Will Agbeko Perform Better Than Donaire Against Rigondeaux?
Nonito Donaire and Joseph Agbeko both became well established names in boxing circles following impressive victories against Vic Darchinyan. More than 6 years ago, when still a relative unknown, Donaire was the first to defeat Darchinyan in a shocking upset knockout. From there Donaire coasted and ultimately earned universal elite status recognition. Many people felt Donaire’s great run would continue for the foreseeable future, and it had until he was outclassed by Guillermo Rigondeaux earlier this year.
Rigondeaux made Donaire look absolutely terrible. In fact Rigondeaux was so dominant that it left fans searching for answers. Was Rigondeaux really that good? Was Donaire perhaps a bit overrated? Is Donaire on the slide? A bad style match up? An off night? Too reliant on his power? Whatever the case may be, Donaire’s style was awful and entirely ineffective against Rigondeaux. Donaire more closely resembled a rank amateur than a solidified P4P superstar. It was simply a masterful performance from the Cuban sensation.
Following the stunning loss, Donaire went full circle and finally granted Darchinyan the rematch he has vociferously sought ever since the immediate aftermath of his brutal KO loss. Some people accused Donaire of taking an “easy” rebound fight since he had so thoroughly dominated Vic in their first fight before overwhelming him with vicious power. The expectation was that Donaire would KO Darchinyan again, and he did, but not before making a very poor account of himself based on the expectations that have come with his polished reputation. An opponent he easily dominated 6 years earlier now pushed Donaire to the brink before his tremendous power saved him.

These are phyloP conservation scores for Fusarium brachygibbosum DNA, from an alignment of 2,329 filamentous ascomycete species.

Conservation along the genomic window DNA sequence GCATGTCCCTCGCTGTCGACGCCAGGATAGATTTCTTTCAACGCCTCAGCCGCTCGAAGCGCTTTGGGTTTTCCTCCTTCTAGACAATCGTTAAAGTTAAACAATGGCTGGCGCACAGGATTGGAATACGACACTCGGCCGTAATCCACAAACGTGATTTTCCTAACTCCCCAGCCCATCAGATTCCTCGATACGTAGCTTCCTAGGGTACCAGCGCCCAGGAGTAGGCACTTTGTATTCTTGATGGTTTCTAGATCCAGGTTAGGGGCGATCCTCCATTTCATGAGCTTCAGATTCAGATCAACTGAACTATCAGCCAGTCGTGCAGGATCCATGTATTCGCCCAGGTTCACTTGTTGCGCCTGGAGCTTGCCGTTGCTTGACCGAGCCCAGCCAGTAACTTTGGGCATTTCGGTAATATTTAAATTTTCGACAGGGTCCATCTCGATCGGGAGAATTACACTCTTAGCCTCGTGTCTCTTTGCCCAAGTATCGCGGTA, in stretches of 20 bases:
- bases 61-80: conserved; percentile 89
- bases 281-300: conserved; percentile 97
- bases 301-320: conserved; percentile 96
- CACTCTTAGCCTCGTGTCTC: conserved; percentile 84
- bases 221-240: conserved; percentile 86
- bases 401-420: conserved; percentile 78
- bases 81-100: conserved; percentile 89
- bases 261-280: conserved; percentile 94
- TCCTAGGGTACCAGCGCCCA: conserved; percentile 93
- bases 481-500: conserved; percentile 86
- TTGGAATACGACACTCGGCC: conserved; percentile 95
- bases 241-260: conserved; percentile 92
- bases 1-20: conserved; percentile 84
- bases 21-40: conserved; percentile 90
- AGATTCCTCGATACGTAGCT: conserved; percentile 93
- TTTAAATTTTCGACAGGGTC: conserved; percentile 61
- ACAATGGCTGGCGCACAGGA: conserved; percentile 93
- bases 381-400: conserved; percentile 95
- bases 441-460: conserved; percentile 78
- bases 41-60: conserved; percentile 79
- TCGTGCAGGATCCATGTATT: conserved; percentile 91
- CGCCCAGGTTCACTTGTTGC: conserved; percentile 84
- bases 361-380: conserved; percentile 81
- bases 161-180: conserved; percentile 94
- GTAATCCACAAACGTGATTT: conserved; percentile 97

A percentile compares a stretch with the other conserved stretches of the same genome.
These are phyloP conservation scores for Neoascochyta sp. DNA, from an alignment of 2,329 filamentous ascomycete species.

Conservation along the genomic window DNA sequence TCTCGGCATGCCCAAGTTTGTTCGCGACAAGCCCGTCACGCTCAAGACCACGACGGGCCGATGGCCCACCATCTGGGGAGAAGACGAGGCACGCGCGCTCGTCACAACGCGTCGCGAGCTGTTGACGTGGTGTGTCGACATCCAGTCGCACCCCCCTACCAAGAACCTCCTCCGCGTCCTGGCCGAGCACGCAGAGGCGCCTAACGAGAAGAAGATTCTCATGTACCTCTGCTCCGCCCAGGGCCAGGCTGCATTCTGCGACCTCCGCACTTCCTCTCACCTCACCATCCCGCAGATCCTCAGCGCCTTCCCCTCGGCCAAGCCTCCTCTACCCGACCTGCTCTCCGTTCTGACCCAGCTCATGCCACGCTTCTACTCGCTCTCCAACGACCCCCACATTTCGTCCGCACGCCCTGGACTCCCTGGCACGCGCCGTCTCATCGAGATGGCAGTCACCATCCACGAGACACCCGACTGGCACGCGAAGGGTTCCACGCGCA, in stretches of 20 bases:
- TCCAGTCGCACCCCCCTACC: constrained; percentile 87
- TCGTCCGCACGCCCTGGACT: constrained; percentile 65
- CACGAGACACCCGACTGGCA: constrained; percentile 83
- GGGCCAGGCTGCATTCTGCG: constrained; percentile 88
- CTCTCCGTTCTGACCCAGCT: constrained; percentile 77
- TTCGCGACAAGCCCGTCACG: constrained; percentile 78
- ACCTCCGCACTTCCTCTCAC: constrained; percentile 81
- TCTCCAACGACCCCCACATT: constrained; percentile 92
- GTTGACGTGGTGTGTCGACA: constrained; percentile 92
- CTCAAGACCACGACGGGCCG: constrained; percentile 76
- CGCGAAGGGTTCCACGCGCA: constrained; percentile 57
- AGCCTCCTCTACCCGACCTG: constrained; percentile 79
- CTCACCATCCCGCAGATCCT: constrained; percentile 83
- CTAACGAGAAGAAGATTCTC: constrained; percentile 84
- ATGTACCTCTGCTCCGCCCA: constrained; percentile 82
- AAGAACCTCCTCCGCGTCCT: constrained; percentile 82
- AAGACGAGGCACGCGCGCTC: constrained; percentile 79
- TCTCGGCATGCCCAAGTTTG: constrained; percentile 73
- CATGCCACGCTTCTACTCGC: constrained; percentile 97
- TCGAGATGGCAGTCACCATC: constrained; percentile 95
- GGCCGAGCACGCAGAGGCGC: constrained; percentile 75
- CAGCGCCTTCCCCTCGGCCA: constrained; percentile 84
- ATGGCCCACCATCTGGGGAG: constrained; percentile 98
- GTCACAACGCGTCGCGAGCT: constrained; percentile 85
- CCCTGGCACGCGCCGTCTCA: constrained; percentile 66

The fact that Donaire looked comparatively diminished in the Darchinyan rematch lends credence to the idea that maybe Donaire was overrated and/or in decline. Whether it’s that or any number of other possibilities is anyone’s guess, but either way it is difficult to get a proper gauge regarding exactly how good Rigondeaux actually is. He obviously has skill to the extreme. Some call him boring. Others claim watching his technique unfold during a fight is akin to watching an artistic genius stroking brush onto virgin canvas. Despite having a gazillion amateur fights and amassing amazing accolades on that platform, Rigondeaux is still a relative novice as a pro. Many of his detractors question the sturdiness of his chin, his ability to handle adversity, and the overall shallowness of his professional ledger.
So what should we as fans make of this outstanding Cuban technician?
When Rigondeax returns to the ring this Saturday in his first bout following his exceptional win over Donaire we should get a better idea of how to accurately rate his talents.
Enter King Kong Agbeko.
Like Donaire before him, Agbeko’s breakthrough victory came against Darchinyan. The Raging Bull had been on a decent winning streak that included a high profile stoppage against Mijrares. But against Agbeko, Darchinyan was outmaneuvered and outslicked by the crafty Ghana born boxer. Unlike Donaire, who relied on superior power and athleticism to beat Vic, Agbeko was able to do it with an entirely different type of strategy that involved tricky angles, clever traps, unorthodox rhythm, and a versatile display of ring smarts and execution.
Donaire and Agbeko used vastly different means to the same end in conquering Darchinyan. Agbeko brings elements to the table that should enable him to have more success with Rigondeaux than Donaire did. Agbeko has run hot and cold since he beat Darchinyan, so it may be hit or miss. He looked lackluster in his loss to Perez, and then seemed rejuvenated in their rematch. He also performed well against Mares in their first fight, only to produce an uninspiring effort in that rematch. Which Agbeko will show up? And will it really matter?
My feeling is that Agbeko will be highly motivated and that he will utilize every ounce of resourcefulness he can find within himself to find and exploit weaknesses in Rigondeaux’s craft. Whether or not that will be enough for him to compete with a master boxer like Rigondeaux remains to be seen. I think Agbeko will definitely find ways to test Rigondeaux, but am unsure of how the Cuban will respond. If Rigondeaux responds well and emerges victorious, then maybe Agbeko should continue following Donaire’s lead and seek out a Darchinyan rematch.